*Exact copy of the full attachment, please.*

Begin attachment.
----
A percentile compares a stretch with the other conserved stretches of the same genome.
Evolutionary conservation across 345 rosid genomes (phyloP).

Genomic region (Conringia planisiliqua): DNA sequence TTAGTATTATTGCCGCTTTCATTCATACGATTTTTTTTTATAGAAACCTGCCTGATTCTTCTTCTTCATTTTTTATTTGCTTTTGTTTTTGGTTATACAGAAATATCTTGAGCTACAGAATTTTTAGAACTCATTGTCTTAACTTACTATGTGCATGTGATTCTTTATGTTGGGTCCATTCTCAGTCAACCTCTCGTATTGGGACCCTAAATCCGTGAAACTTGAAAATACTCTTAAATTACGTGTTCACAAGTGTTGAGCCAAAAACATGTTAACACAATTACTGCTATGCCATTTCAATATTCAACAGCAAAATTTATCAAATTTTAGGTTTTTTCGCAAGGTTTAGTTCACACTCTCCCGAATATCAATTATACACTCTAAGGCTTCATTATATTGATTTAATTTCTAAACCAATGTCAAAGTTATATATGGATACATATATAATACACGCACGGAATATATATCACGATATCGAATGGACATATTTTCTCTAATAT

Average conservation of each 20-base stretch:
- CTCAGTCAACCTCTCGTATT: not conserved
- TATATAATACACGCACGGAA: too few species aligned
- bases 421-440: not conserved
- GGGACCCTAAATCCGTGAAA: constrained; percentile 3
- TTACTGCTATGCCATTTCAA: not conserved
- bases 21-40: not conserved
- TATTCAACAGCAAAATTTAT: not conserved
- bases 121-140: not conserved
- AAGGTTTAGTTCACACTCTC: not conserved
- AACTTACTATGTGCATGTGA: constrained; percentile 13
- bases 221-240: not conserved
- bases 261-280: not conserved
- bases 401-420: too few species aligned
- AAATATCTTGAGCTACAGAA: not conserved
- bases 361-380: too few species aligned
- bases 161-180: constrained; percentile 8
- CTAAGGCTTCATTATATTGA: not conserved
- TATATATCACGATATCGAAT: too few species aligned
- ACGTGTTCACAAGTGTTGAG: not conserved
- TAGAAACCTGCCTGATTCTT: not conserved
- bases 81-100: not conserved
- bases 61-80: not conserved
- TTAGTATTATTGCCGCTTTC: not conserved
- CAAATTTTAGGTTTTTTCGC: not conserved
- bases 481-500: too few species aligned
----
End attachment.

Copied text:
A percentile compares a stretch with the other conserved stretches of the same genome.
Evolutionary conservation across 345 rosid genomes (phyloP).

Genomic region (Conringia planisiliqua): DNA sequence TTAGTATTATTGCCGCTTTCATTCATACGATTTTTTTTTATAGAAACCTGCCTGATTCTTCTTCTTCATTTTTTATTTGCTTTTGTTTTTGGTTATACAGAAATATCTTGAGCTACAGAATTTTTAGAACTCATTGTCTTAACTTACTATGTGCATGTGATTCTTTATGTTGGGTCCATTCTCAGTCAACCTCTCGTATTGGGACCCTAAATCCGTGAAACTTGAAAATACTCTTAAATTACGTGTTCACAAGTGTTGAGCCAAAAACATGTTAACACAATTACTGCTATGCCATTTCAATATTCAACAGCAAAATTTATCAAATTTTAGGTTTTTTCGCAAGGTTTAGTTCACACTCTCCCGAATATCAATTATACACTCTAAGGCTTCATTATATTGATTTAATTTCTAAACCAATGTCAAAGTTATATATGGATACATATATAATACACGCACGGAATATATATCACGATATCGAATGGACATATTTTCTCTAATAT

Average conservation of each 20-base stretch:
- CTCAGTCAACCTCTCGTATT: not conserved
- TATATAATACACGCACGGAA: too few species aligned
- bases 421-440: not conserved
- GGGACCCTAAATCCGTGAAA: constrained; percentile 3
- TTACTGCTATGCCATTTCAA: not conserved
- bases 21-40: not conserved
- TATTCAACAGCAAAATTTAT: not conserved
- bases 121-140: not conserved
- AAGGTTTAGTTCACACTCTC: not conserved
- AACTTACTATGTGCATGTGA: constrained; percentile 13
- bases 221-240: not conserved
- bases 261-280: not conserved
- bases 401-420: too few species aligned
- AAATATCTTGAGCTACAGAA: not conserved
- bases 361-380: too few species aligned
- bases 161-180: constrained; percentile 8
- CTAAGGCTTCATTATATTGA: not conserved
- TATATATCACGATATCGAAT: too few species aligned
- ACGTGTTCACAAGTGTTGAG: not conserved
- TAGAAACCTGCCTGATTCTT: not conserved
- bases 81-100: not conserved
- bases 61-80: not conserved
- TTAGTATTATTGCCGCTTTC: not conserved
- CAAATTTTAGGTTTTTTCGC: not conserved
- bases 481-500: too few species aligned